‘The art of leadership is saying no, not saying yes. It is very easy to say yes.’
Most of us would agree that generally, it’s easier to say yes and harder to say no. And not just in the workplace. It also includes relationships, social commitments, parenting – not to mention all those times we’ve ended up the proud owner of something that, if we’re honest, was not really the result of a cracker sales person but our complete inability to say no…(commonly leading to Buyers Remorse).
It’s human nature to want to please. Which is why so often we say yes, when really for everyone’s sake, we should say no. In agreeing to all the additional requests in our day, we put other people’s priorities ahead of our own, often turning ourselves inside out get there. How many times have you ended a long day thinking ‘I’ve been so busy, but I didn’t do anything’?
The reality is, we say more about ourselves by what we say no to than what we say yes to.
What are your priorities? What are your roles and goals in your job? If you’re not clear, sit down with the appropriate person and get it clear. If you don’t know what they are, how can you link your performance and achievements to what you’re supposed to be doing? How can you measure your success?
Check in with yourself – how will that ‘yes’ you just committed to map to your roles and goals? Will it help you get that promotion, pay rise or bonus? Remember what the no is making room for.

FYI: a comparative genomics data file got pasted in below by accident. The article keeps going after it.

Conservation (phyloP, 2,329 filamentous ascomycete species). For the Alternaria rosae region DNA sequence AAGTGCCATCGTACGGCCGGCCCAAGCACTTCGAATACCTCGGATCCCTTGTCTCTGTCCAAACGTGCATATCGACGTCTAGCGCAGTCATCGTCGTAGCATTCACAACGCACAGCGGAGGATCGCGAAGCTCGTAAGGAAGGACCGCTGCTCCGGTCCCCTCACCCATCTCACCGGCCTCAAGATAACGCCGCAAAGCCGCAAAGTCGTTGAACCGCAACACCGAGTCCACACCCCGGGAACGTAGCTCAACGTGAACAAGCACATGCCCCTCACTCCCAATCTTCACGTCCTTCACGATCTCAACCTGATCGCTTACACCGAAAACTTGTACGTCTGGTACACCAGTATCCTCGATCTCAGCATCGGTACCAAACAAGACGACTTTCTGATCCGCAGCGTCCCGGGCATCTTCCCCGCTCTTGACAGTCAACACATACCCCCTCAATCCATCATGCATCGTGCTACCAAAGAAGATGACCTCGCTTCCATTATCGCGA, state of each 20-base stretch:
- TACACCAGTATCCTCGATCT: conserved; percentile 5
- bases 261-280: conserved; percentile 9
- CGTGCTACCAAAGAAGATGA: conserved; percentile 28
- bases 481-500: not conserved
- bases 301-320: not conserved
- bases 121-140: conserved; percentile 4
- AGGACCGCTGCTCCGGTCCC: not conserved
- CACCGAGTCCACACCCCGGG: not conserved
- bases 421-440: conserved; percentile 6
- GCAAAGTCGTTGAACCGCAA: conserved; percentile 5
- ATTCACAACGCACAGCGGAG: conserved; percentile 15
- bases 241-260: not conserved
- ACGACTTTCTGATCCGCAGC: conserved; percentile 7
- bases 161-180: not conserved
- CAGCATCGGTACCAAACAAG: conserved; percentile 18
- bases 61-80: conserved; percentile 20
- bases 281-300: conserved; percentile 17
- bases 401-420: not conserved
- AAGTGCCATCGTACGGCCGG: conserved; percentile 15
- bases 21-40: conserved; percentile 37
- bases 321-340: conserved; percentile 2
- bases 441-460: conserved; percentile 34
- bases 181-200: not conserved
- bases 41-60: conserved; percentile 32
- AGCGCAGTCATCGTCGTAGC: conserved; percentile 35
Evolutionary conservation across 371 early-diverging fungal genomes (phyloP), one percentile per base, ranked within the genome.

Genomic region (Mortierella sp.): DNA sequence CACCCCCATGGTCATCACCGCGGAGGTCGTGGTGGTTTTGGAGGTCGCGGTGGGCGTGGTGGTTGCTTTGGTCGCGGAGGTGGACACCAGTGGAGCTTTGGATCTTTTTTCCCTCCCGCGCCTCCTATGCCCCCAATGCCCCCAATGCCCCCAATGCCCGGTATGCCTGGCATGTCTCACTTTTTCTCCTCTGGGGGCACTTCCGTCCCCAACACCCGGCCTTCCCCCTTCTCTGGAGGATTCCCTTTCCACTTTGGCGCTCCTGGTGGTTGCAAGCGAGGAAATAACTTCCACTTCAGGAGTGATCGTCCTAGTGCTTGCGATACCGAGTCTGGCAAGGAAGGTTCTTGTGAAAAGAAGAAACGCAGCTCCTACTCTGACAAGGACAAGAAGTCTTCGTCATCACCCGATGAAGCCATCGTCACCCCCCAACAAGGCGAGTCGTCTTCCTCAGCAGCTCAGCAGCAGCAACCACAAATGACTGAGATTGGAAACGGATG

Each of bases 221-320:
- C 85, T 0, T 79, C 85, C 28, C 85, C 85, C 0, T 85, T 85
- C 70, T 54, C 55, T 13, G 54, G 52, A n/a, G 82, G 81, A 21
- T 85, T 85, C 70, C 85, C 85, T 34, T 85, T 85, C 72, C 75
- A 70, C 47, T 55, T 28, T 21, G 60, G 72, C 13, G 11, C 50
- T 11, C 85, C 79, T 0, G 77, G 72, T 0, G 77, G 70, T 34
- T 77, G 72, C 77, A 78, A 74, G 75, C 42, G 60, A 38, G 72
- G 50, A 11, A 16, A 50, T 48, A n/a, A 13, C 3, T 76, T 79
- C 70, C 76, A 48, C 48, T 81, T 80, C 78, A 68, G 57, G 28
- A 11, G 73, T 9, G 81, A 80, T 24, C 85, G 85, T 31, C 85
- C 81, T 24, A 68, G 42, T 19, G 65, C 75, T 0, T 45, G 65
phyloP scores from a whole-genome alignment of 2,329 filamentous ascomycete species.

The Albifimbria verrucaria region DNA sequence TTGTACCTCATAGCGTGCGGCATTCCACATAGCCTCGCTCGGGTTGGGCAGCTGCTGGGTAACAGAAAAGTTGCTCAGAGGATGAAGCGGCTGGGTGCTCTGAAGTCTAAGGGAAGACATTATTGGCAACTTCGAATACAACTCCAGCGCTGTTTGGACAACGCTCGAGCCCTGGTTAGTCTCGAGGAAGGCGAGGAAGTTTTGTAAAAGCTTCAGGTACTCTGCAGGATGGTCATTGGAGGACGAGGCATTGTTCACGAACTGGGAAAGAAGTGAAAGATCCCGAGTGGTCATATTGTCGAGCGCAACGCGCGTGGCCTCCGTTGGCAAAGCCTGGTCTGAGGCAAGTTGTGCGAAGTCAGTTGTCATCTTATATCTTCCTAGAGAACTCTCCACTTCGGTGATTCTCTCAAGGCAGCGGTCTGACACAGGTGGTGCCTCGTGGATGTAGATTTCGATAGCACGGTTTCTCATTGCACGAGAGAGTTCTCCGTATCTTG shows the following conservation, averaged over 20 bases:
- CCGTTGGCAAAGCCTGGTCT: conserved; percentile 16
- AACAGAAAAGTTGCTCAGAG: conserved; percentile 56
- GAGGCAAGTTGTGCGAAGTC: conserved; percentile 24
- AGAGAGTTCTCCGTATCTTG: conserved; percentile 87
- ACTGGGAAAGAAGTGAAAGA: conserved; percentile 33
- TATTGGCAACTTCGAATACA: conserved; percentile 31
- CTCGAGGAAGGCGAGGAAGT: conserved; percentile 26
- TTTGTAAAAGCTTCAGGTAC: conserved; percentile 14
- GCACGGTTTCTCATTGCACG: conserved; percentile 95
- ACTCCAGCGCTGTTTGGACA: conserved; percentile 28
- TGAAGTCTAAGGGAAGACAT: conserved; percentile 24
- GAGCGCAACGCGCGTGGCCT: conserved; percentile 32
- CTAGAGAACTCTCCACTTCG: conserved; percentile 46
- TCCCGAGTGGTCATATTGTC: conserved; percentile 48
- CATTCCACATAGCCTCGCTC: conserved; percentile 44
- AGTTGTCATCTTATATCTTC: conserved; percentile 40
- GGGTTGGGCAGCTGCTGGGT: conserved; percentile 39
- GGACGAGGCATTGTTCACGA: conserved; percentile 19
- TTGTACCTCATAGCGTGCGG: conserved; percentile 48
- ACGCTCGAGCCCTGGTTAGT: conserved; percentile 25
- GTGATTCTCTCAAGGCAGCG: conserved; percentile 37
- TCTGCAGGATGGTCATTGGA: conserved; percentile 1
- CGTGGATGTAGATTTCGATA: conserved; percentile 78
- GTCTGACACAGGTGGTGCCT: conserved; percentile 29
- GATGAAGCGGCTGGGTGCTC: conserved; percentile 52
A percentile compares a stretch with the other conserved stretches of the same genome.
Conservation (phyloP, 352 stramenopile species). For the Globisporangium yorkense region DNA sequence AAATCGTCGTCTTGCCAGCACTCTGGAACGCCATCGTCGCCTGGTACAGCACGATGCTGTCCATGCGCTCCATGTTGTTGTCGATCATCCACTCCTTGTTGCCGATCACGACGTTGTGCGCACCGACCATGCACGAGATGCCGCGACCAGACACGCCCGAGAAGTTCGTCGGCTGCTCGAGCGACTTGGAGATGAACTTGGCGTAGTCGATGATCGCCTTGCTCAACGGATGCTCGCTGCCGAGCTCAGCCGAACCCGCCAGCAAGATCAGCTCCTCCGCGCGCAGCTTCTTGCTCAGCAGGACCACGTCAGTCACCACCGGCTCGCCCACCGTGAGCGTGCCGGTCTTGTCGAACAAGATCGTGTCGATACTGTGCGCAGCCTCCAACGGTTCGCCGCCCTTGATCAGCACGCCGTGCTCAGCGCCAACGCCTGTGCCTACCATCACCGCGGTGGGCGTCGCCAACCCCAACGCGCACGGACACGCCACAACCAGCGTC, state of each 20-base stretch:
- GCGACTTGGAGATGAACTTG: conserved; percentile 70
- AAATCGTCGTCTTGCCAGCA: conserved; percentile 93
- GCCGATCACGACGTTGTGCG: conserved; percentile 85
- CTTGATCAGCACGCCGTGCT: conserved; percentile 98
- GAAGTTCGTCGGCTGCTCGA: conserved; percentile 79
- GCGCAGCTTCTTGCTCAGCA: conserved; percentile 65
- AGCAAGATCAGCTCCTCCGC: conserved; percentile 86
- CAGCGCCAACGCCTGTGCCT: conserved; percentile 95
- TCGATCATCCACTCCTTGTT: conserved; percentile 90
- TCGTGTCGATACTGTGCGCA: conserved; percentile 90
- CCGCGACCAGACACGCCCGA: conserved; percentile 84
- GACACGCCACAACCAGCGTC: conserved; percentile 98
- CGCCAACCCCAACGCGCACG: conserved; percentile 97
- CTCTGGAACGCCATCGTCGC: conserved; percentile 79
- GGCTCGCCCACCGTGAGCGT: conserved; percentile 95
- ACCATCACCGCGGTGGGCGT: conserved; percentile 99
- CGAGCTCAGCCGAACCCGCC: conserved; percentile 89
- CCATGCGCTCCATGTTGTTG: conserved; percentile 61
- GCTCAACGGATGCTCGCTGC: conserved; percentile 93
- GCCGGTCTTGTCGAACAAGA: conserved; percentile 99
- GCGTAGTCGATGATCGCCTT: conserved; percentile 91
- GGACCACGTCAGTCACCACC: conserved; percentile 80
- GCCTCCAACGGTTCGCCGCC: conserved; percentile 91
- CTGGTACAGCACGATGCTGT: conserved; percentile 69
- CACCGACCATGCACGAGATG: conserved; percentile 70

‘It’s only by saying no that you can concentrate on the things that are really important.’
If you struggle with saying no, here are some pain-relievers to help develop the art…
Reframe the no. Think of it more as setting firm boundaries.
Say yes on your terms. ‘Can you help me with this?’ ‘Yes, I’d really like to help you with that and I have time next Wednesday afternoon.’ Done!
Redirect. It’s ok to direct the request to someone who can help more efficiently. ‘The best way I can help you with that is by connecting you with someone who could best help you solve this problem.’
If you can action just one of the points above, you’re already on your way to being mindful of your roles and goals. Try it and see.